Hey all. I’m a machine learning researcher and engineer.
There are many questions, unknowns, and beliefs out there in the world. Each person has their own beliefs,
and these are the output of a unique function that is constantly updating:
experience comes in, the brain filters the information, and acts, updating itself in the process. Millions of years of
natural selection has given us incredible brains, capable of processing massive amounts of information.
Of course, our brains evolved to mesa-optimize things that helped us survive and reproduce back in the day,
not neccessarily accurately analyze certain types of information. So when it comes to processing and analyzing, say,
thousands of numbers on a page, people are both overwhelmed and often fall prey to biases.
I see statistics as a search for the optimal way to evaluate evidence about the world: to estimate what to believe and how confident to be.
This isn't to say that the data you're looking at won't be biased, but statistics gives us the tools to attempt to make
better predictions and decisions.
Humans have been wildy successful as a species. We use tools, we're creative, but crucially: we're incredibly social, cooperative,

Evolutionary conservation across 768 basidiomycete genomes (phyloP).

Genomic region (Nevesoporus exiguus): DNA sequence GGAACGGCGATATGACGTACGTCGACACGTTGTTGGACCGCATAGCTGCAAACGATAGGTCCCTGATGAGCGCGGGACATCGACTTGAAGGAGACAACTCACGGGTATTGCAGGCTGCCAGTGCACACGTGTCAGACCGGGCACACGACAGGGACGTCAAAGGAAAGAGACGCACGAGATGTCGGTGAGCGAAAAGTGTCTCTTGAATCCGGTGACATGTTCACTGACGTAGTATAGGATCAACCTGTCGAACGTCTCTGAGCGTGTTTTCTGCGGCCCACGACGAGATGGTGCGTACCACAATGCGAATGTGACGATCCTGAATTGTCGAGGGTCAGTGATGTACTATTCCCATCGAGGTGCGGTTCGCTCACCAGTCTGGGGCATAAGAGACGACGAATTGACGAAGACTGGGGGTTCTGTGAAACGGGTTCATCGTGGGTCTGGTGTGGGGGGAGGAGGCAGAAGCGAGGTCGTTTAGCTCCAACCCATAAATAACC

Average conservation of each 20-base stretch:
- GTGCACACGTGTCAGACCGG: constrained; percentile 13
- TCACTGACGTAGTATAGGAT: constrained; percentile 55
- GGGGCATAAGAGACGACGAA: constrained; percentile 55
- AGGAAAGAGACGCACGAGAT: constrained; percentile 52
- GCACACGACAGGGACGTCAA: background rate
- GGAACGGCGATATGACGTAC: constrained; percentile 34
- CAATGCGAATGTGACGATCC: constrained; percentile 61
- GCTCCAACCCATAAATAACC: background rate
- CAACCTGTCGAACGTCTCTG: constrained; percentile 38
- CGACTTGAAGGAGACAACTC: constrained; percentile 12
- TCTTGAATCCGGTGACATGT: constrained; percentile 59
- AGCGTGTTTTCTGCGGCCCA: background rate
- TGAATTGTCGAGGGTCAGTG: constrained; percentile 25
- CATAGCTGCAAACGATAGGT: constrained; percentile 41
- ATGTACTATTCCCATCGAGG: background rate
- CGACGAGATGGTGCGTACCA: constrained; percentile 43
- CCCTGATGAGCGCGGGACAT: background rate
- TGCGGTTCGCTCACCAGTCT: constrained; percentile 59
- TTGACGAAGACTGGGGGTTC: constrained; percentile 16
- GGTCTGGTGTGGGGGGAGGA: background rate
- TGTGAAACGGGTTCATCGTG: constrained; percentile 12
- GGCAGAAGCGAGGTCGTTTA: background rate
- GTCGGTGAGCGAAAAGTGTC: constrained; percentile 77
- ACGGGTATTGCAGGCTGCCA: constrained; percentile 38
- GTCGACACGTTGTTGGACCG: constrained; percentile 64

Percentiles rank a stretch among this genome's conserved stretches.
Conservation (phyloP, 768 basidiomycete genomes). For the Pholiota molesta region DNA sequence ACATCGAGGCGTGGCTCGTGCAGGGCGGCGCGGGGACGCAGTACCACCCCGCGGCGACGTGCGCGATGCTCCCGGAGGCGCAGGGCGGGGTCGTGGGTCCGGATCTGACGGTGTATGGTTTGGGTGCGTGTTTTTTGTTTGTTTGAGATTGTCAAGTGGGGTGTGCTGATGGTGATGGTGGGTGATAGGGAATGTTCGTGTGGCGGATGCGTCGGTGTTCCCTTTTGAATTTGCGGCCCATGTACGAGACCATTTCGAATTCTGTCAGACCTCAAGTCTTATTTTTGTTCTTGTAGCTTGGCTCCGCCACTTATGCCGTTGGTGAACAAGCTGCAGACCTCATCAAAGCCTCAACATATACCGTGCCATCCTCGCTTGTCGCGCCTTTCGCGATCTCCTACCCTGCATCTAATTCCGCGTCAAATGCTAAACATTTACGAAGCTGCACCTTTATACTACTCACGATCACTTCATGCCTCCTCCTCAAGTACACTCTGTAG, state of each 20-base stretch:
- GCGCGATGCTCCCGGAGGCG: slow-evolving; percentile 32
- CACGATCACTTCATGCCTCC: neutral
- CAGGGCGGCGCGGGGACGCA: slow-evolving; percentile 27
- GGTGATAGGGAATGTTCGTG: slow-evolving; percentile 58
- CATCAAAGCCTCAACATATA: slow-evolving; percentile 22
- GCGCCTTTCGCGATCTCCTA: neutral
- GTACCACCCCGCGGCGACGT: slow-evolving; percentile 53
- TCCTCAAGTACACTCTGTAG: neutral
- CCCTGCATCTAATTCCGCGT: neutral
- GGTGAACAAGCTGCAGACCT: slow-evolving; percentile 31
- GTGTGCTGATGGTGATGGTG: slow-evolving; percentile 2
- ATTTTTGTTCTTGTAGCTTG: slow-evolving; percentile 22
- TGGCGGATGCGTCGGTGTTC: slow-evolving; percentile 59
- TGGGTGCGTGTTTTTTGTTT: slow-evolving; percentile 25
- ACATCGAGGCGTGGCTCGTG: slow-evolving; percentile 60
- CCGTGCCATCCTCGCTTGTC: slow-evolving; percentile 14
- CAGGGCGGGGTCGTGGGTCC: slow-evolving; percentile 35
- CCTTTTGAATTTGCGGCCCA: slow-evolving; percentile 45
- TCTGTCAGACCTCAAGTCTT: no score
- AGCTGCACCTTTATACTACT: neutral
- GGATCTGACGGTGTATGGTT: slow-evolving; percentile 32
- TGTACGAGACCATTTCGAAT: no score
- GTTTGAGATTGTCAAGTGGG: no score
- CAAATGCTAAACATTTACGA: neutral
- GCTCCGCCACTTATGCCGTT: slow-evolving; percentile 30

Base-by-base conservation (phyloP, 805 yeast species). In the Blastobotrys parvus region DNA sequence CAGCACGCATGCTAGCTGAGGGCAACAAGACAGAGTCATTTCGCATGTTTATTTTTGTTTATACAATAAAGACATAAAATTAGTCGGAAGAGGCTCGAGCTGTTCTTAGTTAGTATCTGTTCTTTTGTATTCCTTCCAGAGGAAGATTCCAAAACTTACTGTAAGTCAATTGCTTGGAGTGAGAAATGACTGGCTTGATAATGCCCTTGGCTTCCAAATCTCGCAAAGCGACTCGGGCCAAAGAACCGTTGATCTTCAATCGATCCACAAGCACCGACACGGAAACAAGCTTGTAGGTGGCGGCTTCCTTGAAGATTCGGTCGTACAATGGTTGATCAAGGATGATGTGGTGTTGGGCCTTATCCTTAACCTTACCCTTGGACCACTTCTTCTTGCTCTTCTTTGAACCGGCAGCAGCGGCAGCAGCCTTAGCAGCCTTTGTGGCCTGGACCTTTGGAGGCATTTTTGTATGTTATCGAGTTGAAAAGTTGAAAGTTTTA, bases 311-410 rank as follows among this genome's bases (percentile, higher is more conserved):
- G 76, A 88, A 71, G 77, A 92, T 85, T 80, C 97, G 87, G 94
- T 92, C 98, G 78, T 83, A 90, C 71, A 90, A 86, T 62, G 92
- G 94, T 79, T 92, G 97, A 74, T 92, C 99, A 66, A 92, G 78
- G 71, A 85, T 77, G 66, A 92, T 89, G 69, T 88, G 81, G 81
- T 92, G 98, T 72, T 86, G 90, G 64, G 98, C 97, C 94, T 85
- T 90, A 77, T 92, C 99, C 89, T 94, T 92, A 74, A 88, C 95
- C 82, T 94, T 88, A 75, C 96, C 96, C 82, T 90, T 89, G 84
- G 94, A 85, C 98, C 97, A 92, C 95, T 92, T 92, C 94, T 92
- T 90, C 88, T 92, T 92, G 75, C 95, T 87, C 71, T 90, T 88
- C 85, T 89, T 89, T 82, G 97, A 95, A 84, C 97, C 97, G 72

and we have the ability to communicate complex ideas to each other. Because of this, we've been able to build knowledge and skills very,
Very recently, we've started building machines that are far more capable at performing tasks we find useful.
Deep neural networks trained on billions of samples are opaque in their decision-making skills (and will fall prey to whatever subtle biases - in the non-ML sense - exist in
their training data), but yield stunning task accuracy.
That's amazing! The potential for good is incredible. Enter the era of Star Trek?! It's also a bit dangerous.
In the short term: economic instability amongst growth, expansion of impersonation,
malware, fake news, and spam. In the medium term: mass unemployment, automated war machines, and the generation of new bioweapons.
In the long term: the potential of AI agents with goals other than those that we want disempowering or destroying humanity.
I love humans. We're great. I care about humans alive today, and I also care about people who haven't been born yet - those who could be. (Note: I'm very pro-choice,
and I don't think these two viewpoints actually conflict if you have a low dicount rate!)
I think it's unfair to use high discount rates on human life, and the potential for humanity is so vast, that I think it's worth putting
in a lot of effort to minimize any existential risks that we can.
For some people, this means working in very important areas dealing with climate change and nuclear war. For me, as someone who
loves statistics and has been working in machine learning for over a decade, this means focusing more on AI Safety.
I'm particularly interested in mechanistic interpretability, gated network architectures, and thinking about how to apply common
microeconomic concepts to encourage AI agents to act in ways that are beneficial to us in the medium term.
More about me
In my spare time, I enjoy making art, adventuring, woodworking, kayaking, playing board games, and listening to audiobooks.